November is a faded – and fading – image in my mind. Like one of your grandparents’ childhood photos. The light is fading, the calendar year is fading, the temperature is fading and most of the leaves are usually off the trees and starting to rot into the ground. People often describe November as grey, bleak, damp, miserable; rarely anything flattering. It always seems a short month to me and I wonder if really it’s just outshone by its neighbouring months of Orange October and festive December.

WInter starts for me in November, around the vanishing (last quarter) moon, or when nature gives me enough signs to welcome the season in. My favourite season. I learned yesterday that the Anglo-Saxons believed 7th November to be the official start of winter; although where I live hasn’t yet had a frost, this week has certainly felt winter’s kiss.

I’m sure some would argue a case for November glowing rather than fading. A-glow with the bonfire flames on Guy Fawkes Night, the lantern processions at Martinmas, the lights in the windows of homes in the long nights (and dreary days!), and the twinkling Christmas lights in shops windows. In my head, these glows and twinkles create a kind of blurriness around and behind them. Rather than the lights, it’s that fading, blurred image of the background that is what I remember in November. ♥IMG_2546



Ayurveda teaches that the pitta dosha rises during late spring and through the summer; in this season we’re now at in the northern hemisphere, it’s easy to see that the long warm days increase heat and light. These increase the pitta energy in nature around us and in our bodies too:in nature within us. Formed of the elements fire and water, Pitta is generally described as being hot, fast, sharp, liquid, oily and fiery. Irritability, anger, passion, and competitiveness are considered pitta characteristics and those with pitta as their dominant dosha are said to be prone to being critical, driven, short-fused, charismatic, analytical, argumentative and sharp-minded too. They tend to be of average height and build with fair skin and hair (or red hair), sharp eyes and often freckles or moles. In physical health, they have a tendency towards inflammation-related conditions, rashes, heartburn, acidity but good energy levels. The pitta time of life is considered to be early adulthood to late middle-age (50-ish). Pitta tastes are sour, salty and pungent. Its colours are red, yellow and orange.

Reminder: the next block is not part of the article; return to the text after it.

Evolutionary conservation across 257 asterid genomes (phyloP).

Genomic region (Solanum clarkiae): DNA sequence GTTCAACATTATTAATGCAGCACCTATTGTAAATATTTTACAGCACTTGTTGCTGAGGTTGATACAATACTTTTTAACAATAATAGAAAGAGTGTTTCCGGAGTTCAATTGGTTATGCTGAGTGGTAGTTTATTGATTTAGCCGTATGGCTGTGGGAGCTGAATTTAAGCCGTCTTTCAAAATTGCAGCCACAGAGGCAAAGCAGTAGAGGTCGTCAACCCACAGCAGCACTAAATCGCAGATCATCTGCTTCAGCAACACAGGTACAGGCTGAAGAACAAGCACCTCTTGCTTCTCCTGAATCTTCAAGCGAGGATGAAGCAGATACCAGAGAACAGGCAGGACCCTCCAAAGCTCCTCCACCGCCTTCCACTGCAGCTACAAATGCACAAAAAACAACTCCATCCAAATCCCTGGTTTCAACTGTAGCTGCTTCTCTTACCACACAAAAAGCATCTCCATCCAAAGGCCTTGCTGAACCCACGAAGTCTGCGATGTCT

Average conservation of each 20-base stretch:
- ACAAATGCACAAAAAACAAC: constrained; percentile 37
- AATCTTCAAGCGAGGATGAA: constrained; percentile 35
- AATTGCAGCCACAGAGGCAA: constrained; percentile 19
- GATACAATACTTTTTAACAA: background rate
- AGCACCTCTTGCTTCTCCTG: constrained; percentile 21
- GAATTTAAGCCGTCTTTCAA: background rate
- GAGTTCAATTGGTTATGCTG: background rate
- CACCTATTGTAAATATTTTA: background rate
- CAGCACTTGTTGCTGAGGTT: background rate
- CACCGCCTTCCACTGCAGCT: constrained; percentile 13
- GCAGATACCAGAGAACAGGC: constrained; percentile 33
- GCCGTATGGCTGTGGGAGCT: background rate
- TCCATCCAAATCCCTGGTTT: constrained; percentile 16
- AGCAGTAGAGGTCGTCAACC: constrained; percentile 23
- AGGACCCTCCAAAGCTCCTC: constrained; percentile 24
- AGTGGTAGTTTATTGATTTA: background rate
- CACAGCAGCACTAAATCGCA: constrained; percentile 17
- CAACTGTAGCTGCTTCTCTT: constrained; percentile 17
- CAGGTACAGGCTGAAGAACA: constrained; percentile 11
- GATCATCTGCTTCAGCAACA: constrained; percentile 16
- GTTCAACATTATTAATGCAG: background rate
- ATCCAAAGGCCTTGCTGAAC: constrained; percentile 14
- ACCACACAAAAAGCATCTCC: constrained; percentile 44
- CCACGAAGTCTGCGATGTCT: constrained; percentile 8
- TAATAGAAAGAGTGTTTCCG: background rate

Balancing pitta

In summer, the elevated pitta energy can make us more prone to some of the pitta-associated problems. This may be particularly so for pitta-dominant types and during the middle of the day (and middle of the night) – when pitta energy is more abundant still. However, we can take steps to balance this. Some are things that we’re probably naturally drawn to doing out of common sense, such as staying out the sun in the middle of the day, eating salads and fruit, and drinking cool drinks. Ayurveda advises avoiding or at least reducing things that are heating in the body – for example, alcohol and red meat (if we partake of them anyway), salty, sour and pungent flavours and very hot spices.

Sweetness balances pitta by increasing kapha. I also see it that at this time of year our bodies and digestions are likely to be strong (if we are generally looking after them!) and so a little more tolerant of a bit of sugar – although unrefined sugars such as honey, dried fruit and maple syrup are best. Other sweet tastes like red lentils, almonds, coconut, sweet potatoes and similar sweet vegetables are also good. Coconut oil is cooling when used both inside the body and on it; try a foot massage with it, particularly in the evening. Aaaahh….

Sebastian Pole of Pukka Herbs recommends peppermint, liquorice and fennel as being beneficial herbs for summer. He also advises rose for its cooling, calming properties; it’s a flower that I associate with midsummer, and also full moon (the corresponding point in the lunar cycle when, like summer, things can get a little heady and over-powering) and therefore the mother aspect of the goddess. I’m currently enjoying wearing a little dab of rose oil on my third eye area each day. IMG_2211

Staying grounded and making time for stillness also balances pitta by increasing kapha, as does being by water. Right now I’m drawn to floor-based yoga asanas, (particularly the mermaid pose, probably to assist me in pretending that really I’m at the seaside!). The heat actually helps me with making time for stillness as I feel like doing very little in hot weather. Lately, my toddler and I have often spent the early afternoon indoors with the curtains partly drawn, then later ventured outside for  knitting and water play, or gently pottering in the garden sniffing the calming lavender and valerian that we’ve got in flower right now….mmmm yes please.

Yet as well as balancing pitta so that it doesn’t get all out of hand reek havoc, we might want to harness and utilise it too: to stoke our creativity and our passions, to bring into our hearts the warmth of the social gatherings and celebrations that the long days facilitate, to energise, to direct, to radiate love into ourselves and out to the world. to take some time to analyse, evaluate and gently critique where we are and what we’re doing in our lives. To just bask and enjoy. ♥

PS I wrote more about balancing pitta in this post last year.